California sheriffs find and destroy $1 billion of illicit cannabis plants
The Kern County Sheriff’s Office (near Bakersfield, California) has found and destroyed 10 million marijuana plants on 459 acres of land — a crop probably worth around $1 billion in California’s illicit cannabis market. The Sheriff’s office worked with the FBI and the California Department of Fish and Wildlife (which oversees licenses for growing cannabis legally) to find the fields, which were licensed as hemp fields, but which authorities say had THC levels much higher than those permissible for industrial hemp production.
On one hand, that’s a huge loss, and it’s hard to believe that there wasn’t a better or less wasteful option here (could authorities have worked with the growers to bring the plants into the legal market?). On the other hand, California’s legal cannabis market is dealing with a huge problem in the form of a much bigger illegal market, and you have to think that taking $1 billion of product off the table will definitely help with that issue. Taking out one grow won’t completely stop the distribution of illegal, unlicensed cannabis, but with a grow this big, it has to help, right?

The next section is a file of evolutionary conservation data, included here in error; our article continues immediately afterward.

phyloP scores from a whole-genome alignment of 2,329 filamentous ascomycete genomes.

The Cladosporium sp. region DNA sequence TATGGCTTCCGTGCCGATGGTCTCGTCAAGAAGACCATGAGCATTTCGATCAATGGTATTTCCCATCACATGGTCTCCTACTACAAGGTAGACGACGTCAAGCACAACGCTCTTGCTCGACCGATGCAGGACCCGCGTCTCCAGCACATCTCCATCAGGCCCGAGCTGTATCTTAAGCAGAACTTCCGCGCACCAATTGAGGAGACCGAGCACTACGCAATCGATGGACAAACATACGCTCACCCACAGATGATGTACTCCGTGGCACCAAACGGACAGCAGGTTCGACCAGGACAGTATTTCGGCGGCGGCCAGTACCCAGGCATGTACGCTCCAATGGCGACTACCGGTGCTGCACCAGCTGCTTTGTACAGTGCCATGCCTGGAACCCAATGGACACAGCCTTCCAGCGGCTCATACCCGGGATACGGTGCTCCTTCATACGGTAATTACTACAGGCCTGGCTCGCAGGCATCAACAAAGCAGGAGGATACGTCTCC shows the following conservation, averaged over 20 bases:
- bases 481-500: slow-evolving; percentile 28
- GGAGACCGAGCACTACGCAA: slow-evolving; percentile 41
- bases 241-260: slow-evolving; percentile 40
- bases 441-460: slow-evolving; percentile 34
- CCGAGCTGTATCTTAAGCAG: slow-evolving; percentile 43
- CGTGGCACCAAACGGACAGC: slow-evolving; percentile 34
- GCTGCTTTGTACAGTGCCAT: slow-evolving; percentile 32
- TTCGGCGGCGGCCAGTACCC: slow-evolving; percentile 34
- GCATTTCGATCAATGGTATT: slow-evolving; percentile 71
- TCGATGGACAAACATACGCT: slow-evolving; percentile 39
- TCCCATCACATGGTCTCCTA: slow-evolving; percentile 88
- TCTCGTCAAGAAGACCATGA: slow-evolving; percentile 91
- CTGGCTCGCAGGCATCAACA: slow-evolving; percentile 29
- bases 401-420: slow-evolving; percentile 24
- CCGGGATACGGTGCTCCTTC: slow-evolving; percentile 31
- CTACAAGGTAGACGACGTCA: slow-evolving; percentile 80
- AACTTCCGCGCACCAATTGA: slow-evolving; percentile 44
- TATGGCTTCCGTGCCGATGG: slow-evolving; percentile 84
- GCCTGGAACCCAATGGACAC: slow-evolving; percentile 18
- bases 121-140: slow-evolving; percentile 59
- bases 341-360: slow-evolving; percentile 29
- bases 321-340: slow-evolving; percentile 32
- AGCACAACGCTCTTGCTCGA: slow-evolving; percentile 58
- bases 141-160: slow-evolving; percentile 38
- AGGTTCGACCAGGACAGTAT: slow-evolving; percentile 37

We’ll have to wait and see. For now, this seems like such a waste — it’s hard to believe there wasn’t some other option here. It’s true that in order for the legal market to succeed, the illegal market needs to be shut down, but the goal should be to bring illicit growers into the legal market, not just burning down what they’ve created. Hopefully this action has made a dent in the illegal market, so we don’t have to see destruction like this again.